This article was originally written for the newly launched website on Shamshad Begum. It is available at this link.The Year – 1948. Three ladies are brought together by legendary C. Ramchandra to record the female version of a qawwali - a reigning superstar, a moderately successful singer and an upcoming singing sensation. The film – Khidki and the song – Khushiyan Manayen Kyun Na Hum. This was the probably the first time that Shamshad Begum shared the microphone with Lata Mangeshkar. Given the stature of the three singers at that time, Shamshad Begum was the lead singer, and Lata Mangeshkar and Mohantara Talpade merely supporting singers. As the ladies, in their own way, belted out the catchy refrain of Da Da Da Da, the stage was set for two eras to collide.
Over the next couple of years Shamshad Begum and Lata Mangeshkar were brought together several times by composers such as C. Ramchandra, Husnlal Bhagatram, Chitragupta, Ghulam Mohammed and most importantly Naushad, to create some timeless melodies that still sound as fresh as they did when they were created.
In terms of numbers, Shamshad Begum and Lata Mangeshkar have not sung very many songs together. Out of the 27 songs for which they shared the microphone, perhaps the most well-known song is Dar Na Mohabbat Kar Le from Naushad’s Andaz (1949).
Everyone knows that 1949s was the watershed year in the career of Lata Mangeshkar as she saw a meteoric rise to emerge as someone who would dominate the singing world for decades to come. This song from Andaz perhaps underscores what was to come. Those were the days it was considered a huge thing to sing for the lead actress of a film and was, in a curious way, a measure of success for a singer. In this song from Andaz, Lata Mangeshkar was the voice of the lead actress, Nargis, while Shamshad Begum sang for Cuckoo. Naushad, on his part, carefully divides the song almost equally between the two singers so that each singer gets adequate opportunity to interpret the song in her own distinctive style. The result – a timeless masterpiece.
In the very same year, the two singers shared the microphone once again for C. Ramchandra’s Patanga in the delightfully quirky Pyar Ke Jahaan Ki Niraali Sarkaar Hai.
There are a couple of Shamshad-Lata songs that were picturised on children. Given the nature and texture of their voices, Shamshad’s voice was used as playback for the male child while Lata’s for the female child. The way Shamshad Begum’s voice fits on the on-screen child, it is difficult to imagine any other singer’s voice in these songs. C. Ramchandra’s Kas Ke Kamar Ho Ja Taiyar (Sangram, 1951) and Naushad’s Bachpan Ke Din Bhula Na Dena (Deedar, 1951) are two such songs.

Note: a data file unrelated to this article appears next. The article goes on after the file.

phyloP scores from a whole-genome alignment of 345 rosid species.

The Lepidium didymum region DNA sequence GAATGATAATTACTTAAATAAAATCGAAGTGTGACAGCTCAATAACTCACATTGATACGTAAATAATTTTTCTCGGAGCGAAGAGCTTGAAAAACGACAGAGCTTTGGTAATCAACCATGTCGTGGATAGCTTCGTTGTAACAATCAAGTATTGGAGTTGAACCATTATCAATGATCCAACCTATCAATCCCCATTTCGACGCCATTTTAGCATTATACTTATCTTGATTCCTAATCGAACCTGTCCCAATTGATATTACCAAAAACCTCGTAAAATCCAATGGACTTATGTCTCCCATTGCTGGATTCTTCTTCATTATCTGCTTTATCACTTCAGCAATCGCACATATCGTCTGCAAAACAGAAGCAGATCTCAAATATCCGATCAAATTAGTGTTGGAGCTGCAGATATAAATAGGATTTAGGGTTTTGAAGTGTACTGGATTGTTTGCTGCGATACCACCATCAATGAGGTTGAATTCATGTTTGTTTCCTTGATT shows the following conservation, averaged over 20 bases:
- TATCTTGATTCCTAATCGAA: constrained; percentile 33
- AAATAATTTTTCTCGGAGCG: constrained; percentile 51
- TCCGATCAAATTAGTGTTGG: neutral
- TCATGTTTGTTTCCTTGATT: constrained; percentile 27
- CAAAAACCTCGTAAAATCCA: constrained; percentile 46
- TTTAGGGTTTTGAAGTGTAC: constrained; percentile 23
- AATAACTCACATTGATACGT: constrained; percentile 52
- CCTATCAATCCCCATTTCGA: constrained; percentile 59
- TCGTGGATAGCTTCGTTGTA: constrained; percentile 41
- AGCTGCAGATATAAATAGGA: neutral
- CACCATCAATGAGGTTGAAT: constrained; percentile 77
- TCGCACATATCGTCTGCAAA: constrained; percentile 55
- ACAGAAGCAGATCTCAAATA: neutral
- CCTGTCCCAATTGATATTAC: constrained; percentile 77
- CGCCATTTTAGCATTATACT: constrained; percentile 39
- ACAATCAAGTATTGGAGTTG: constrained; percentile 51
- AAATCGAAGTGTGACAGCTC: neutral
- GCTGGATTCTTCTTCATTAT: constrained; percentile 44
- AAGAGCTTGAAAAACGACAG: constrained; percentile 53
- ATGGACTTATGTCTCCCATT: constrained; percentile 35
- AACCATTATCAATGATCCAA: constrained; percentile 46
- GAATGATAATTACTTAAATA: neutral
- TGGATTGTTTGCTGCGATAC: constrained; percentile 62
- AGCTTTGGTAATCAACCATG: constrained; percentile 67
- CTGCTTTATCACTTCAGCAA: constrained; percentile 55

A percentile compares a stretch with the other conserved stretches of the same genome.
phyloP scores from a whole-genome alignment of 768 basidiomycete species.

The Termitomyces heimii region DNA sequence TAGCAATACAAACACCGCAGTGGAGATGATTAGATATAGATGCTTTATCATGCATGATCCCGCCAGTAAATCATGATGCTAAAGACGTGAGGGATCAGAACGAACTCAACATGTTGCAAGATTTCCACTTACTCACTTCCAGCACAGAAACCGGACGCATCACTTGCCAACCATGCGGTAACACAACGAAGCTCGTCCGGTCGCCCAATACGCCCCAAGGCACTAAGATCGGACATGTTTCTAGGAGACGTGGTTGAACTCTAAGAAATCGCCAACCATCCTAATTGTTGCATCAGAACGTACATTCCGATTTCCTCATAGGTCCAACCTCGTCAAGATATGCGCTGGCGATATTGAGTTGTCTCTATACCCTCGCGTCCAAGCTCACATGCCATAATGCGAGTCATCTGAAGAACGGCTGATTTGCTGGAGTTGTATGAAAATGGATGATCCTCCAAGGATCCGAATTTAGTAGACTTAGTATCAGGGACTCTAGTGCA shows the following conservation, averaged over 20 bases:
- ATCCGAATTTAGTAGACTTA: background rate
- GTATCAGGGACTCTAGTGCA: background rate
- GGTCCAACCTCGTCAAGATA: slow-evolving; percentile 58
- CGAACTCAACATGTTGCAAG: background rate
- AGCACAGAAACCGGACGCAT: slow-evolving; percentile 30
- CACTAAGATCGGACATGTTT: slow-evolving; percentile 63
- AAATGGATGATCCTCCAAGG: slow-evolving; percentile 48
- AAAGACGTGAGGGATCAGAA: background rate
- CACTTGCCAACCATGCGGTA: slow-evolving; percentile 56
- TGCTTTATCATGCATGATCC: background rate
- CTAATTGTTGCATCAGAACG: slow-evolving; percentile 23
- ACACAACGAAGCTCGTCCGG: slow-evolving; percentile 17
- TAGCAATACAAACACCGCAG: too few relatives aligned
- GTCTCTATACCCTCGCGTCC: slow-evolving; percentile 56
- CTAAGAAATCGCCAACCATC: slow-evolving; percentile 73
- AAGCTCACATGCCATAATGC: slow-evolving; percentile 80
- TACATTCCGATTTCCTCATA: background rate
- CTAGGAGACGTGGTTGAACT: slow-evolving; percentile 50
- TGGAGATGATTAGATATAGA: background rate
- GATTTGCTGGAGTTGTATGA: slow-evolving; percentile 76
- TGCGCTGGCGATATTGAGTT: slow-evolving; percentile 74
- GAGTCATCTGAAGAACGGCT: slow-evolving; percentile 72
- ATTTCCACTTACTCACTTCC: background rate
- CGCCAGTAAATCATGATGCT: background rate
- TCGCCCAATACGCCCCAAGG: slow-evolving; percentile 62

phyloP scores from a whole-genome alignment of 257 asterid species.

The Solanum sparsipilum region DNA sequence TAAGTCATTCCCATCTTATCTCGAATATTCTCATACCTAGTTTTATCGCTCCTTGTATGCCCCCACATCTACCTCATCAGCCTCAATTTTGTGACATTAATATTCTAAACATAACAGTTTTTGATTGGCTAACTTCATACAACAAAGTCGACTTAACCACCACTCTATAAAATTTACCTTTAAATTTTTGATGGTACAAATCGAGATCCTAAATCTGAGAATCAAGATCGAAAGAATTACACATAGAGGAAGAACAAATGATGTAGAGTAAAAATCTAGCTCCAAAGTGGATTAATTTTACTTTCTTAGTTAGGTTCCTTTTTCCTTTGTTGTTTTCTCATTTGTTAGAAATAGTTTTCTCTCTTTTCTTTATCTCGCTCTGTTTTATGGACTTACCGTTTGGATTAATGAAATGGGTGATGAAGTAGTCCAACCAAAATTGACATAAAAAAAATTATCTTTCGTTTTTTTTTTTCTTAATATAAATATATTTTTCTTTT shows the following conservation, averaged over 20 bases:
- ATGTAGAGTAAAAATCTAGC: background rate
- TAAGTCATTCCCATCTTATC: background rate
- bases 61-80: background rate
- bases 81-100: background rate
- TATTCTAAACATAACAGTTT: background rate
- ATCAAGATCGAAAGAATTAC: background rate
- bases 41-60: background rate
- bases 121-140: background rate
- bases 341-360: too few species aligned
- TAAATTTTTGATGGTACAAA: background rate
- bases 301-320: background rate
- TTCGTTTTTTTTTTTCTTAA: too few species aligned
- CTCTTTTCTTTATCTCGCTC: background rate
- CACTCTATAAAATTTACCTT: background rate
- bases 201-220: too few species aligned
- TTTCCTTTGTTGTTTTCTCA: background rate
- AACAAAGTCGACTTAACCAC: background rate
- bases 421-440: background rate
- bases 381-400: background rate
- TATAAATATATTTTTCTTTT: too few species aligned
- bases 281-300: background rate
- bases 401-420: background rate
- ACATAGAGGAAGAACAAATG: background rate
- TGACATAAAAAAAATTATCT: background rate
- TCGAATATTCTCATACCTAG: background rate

As the decade of 1950s started, C. Ramchandra had almost completely turned towards his new muse, Lata Mangeshkar, and started using Shamshad Begum’s voice only sparingly. He summoned the two singers just twice - once for O Ladke Ladke Ladke Dil Dhakdhak Dhakdhak Dhadke in Shabistan (1951) and then again for Ye Tirchhi Nazar Aur Teekhi Ada in Lehren (1953), a qawwali that was reused two years later in Duniya Gol Hai (1955).
Husnalal Bhagatram were other music directors who created some lovely duets for Shamshad Begum and Lata Mangeshkar. Unfortunately, these duets have become distant memories with the passage of time and have entered the category of rare, or difficult to find songs. Consider, for example the immensely catchy Hum Se Dil Ki Lagi Na Chhupana (Pyar Ki Manzil, 1950), or the folksy Maza Mla Hai Jise … Dil Ki Qadar Nahin Jaani (Sartaj, 1950), or even the routine qawwali-like Jab Teri Gali Mein (Sartaj, 1950) and Kabhi Hanste Hain Do Dil (Farmaish, 1953).
Among music directors who created duets or group songs for Shamshad Begum and Lata Mangeshkar just once are Roshan (the lovely saheli-song in Chandni Chowk with Asha Bhosle – Har Baat Poochhiye), Nashad (Chhodo Chhodo Ji Baiyan Mori in Baradari) and S. Mohinder (Dhadke Dhadke Reh Reh Ke, based on Punjabi folk with Mohd. Rafi and Balbir in Naata).
Ghulam Mohammed, who was Naushad’s assistant, and also a successful independent music director in his own right, used the strengths of both the singers to create a foot-tapper in Kundan (1955) – Matwale O Matwale.
Perhaps one song that showcases the distinctive singing styles of Shamshad Begum and Lata Mangeshkar is Chhup Chhup Ke Na Dekho from Zindagi Ke Mele (1956). It can be considered as two intertwined songs. Shamshad Begum the fast paced portion, while Lata Mangeshkar sings the plaintive portions set to the tune of Vaishna Jan Te. The appeal of this song lies in the fact that the song keeps shifting moods in a seamless fashion. Take out Shamshad Begum’s portion and all that will be left is an ordinary sad song. Similarly, take out Lata Mangeshkar portion and the appeal of the song will considerably diminish. It is the juxtaposition of two contrasting moods and two contrasting voices that makes this song what it is.
Finally, no article about the songs of these two legendary singers can be complete without mentioning what was their last song together. It was Naushad again who brought them together in Mughal-e-Azam (1960) for the wonderfully tunes and picturised – Teri Mehfil Mein Qismat Aazma Kar Hum Bhi Dhekhenge. Mughal-e-Azam also had a Lata-Shamshad-Mubarak song that never found its way into the film - Husn Ki Baraat Chali.
Hearing the few gems that Shamshad Begum and Lata Mageshkar have sung together, one cannot but feel sad that the two singers did not come together more often. What a delight it would be, had composers like Sachin Dev Burman, Madan Mohan and Shankar Jaikishan composed songs for these two singers to sing in their own patented styles. Alas!